Quoting Wjcandee (Reply 15):
(2) Isn't it fairly typical to fly the planes up to the check date and then park them, so that the previous owner (UA) gets the benefit of the capital investment that they've made in the previous checks? Put another way, doesn't it make sense to park the aircraft that are at the check date before ones that aren't? I would have thought that needing a check just affects the price at which they are sold by UA to whomever the lessor will be (i.e. cheaper, because they need a check).

Ideally what you want to do is line-up the D check with the induction of the aircraft into conversion and fly the airplane right up until then. Bankruptcy, however, changes everything and as in this case, UAL flew the aircraft while in Chapter 11, right up until the D checks and then rejected the leases putting the a/c back to the lessor/owners (bondholders). That leaves the bondholder holding the bag.

Quoting Wjcandee (Reply 15):
(3) On a seven-year lease, which is hardly short-term, wouldn't the airline assume and require that the lessor accomplish all necessary checks and the conversion prior to delivery? And wouldn't the lease rate be a function of the market rates for such aircraft? In other words, how does the requirement of a check hurt World? I would think that one would be happy to have a freshly-converted a/c that just went through a gut overhaul before delivery. It's not like World is going to have to pay for the check or the conversion. And I'm pretty confident that World has no intention of putting these a/c on their certificate until they are delivered, fully-converted and D-checked, from the lessor.

Seven years, in my view is actually a fairly short lease for this kind of deal, especially given the capital requirements needed to resurrect and convert the aircraft.

Per my numbers above, given the a/c need about another $20M to get them into a decent conditio, then add another $30M to convert them to freighters using Boeing's conversion, someone has to plop down another $50M to make the aircraft viable. So even if the bondholders are willing to take $0.50 on the dollar and settle for a written down value of $30M per airplane, you now have an airplane re-capitalized at $80M for a 15 year old 747-400BCF (SF). And using a money factor of about 1.2 for a older airplane, World would have to be paying about $1M per month to lease these airplanes for the deal to even start to look right commercially. That's close to what I expect someone to pay for a new 744F. So all this is predicated on the bondholders settling for 50% losses and someone coming in with more equity. If it were me, I would expect at least 10 year deals or else I would fear for my residual value at the end of the lease.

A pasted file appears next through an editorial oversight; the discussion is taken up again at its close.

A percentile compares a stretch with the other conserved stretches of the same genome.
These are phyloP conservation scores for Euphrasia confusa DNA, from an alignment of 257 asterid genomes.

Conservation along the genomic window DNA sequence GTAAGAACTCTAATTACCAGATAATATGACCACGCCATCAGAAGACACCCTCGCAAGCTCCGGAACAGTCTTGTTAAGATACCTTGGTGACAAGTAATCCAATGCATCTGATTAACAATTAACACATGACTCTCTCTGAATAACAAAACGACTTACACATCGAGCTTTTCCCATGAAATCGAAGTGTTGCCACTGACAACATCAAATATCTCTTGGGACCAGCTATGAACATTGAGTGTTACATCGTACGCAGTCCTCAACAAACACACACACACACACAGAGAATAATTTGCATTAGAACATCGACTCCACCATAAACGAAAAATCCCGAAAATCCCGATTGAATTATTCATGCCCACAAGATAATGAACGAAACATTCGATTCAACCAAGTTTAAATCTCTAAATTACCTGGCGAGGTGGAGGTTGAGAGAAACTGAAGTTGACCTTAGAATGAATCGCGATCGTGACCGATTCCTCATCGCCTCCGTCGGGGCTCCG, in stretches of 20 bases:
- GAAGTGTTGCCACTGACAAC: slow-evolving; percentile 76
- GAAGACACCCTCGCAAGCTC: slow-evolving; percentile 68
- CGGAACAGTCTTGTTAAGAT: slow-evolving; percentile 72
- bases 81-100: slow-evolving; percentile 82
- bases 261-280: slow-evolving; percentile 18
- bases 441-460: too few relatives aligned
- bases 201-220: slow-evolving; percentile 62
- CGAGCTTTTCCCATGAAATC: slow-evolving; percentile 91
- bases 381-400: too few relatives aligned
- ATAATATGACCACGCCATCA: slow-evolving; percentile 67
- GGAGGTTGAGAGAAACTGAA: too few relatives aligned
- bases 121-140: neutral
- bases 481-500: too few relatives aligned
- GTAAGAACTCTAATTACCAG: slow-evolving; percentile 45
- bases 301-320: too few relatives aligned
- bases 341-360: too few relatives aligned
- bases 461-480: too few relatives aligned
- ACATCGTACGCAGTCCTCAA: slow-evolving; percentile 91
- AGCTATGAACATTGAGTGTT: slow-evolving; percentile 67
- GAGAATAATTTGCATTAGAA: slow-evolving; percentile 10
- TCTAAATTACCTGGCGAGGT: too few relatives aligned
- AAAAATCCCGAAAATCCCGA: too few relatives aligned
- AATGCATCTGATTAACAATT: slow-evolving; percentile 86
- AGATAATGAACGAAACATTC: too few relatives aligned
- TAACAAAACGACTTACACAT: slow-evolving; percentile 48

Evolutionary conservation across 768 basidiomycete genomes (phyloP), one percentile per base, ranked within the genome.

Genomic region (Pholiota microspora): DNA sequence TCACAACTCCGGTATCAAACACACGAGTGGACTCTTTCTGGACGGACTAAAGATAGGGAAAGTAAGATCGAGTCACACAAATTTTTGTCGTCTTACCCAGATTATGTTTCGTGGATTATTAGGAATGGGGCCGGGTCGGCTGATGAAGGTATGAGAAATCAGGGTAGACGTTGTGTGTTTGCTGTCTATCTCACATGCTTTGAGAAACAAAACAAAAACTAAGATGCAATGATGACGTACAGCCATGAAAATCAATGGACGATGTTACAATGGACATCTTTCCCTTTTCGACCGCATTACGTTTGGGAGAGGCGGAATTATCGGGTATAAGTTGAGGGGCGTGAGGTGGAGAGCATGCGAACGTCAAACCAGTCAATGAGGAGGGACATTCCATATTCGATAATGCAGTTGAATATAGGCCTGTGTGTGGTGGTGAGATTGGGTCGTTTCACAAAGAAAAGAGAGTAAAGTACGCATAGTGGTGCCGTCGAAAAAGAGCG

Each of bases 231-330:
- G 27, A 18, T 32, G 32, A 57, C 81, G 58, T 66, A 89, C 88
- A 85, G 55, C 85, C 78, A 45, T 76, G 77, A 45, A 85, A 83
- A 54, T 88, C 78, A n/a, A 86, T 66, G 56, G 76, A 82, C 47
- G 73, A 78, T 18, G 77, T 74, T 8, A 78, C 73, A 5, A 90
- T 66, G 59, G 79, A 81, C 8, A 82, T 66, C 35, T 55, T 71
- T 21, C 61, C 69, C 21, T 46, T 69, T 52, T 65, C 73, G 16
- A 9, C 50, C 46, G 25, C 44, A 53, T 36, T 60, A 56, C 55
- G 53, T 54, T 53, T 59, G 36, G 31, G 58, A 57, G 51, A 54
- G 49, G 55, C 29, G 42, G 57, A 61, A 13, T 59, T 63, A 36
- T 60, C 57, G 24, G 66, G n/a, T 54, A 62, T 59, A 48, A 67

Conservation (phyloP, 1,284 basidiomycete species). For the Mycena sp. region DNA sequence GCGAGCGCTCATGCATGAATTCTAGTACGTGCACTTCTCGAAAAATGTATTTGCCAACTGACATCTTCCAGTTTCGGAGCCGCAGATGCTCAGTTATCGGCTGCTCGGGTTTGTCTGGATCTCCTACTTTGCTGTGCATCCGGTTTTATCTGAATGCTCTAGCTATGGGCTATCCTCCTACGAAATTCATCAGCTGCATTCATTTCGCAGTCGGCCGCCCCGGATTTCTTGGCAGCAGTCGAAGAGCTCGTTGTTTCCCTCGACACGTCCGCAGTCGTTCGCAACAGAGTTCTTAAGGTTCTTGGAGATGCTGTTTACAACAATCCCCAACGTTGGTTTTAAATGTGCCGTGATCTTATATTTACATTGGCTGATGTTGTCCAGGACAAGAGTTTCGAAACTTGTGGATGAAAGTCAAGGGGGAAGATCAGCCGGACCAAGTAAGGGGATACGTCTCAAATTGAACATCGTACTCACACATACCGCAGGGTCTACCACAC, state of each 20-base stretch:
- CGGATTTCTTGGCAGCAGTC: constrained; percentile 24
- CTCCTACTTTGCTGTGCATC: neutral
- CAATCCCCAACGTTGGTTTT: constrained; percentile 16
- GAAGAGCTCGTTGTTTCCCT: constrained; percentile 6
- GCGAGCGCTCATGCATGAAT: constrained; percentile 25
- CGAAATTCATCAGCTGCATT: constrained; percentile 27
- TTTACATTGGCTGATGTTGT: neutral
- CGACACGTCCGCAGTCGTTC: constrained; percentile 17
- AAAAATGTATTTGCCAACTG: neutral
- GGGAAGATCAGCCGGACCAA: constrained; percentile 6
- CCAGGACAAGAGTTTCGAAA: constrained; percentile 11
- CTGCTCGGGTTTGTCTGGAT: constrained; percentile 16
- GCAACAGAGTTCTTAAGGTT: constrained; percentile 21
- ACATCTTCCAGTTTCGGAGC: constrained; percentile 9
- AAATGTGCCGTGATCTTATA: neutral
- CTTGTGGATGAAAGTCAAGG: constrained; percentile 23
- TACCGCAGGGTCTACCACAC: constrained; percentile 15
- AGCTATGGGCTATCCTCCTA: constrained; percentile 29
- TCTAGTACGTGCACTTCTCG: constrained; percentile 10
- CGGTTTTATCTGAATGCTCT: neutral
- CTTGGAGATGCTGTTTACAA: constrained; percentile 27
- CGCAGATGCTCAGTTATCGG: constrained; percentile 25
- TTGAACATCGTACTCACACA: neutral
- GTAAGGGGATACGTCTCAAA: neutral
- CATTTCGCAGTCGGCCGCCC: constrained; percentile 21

Quoting Wjcandee (Reply 15):
I was thinking that these aircraft coming on board probably reflects a tightening in the market for MD11 freighters and a significant increase in the number of 747-400s coming into the conversion market. I'm happy to see World doing some long-term fleet planning. It wasn't too long ago that they were just scrambling to put something -- anything -- in their aircraft.

Amen, Hallelujah and Agree 100%. By my count there are only about 20 MD-11 pax aircraft that are good conversion candidates. And you are 100% right about the influence the 747-400SF will have on the market.

Quoting Wjcandee (Reply 15):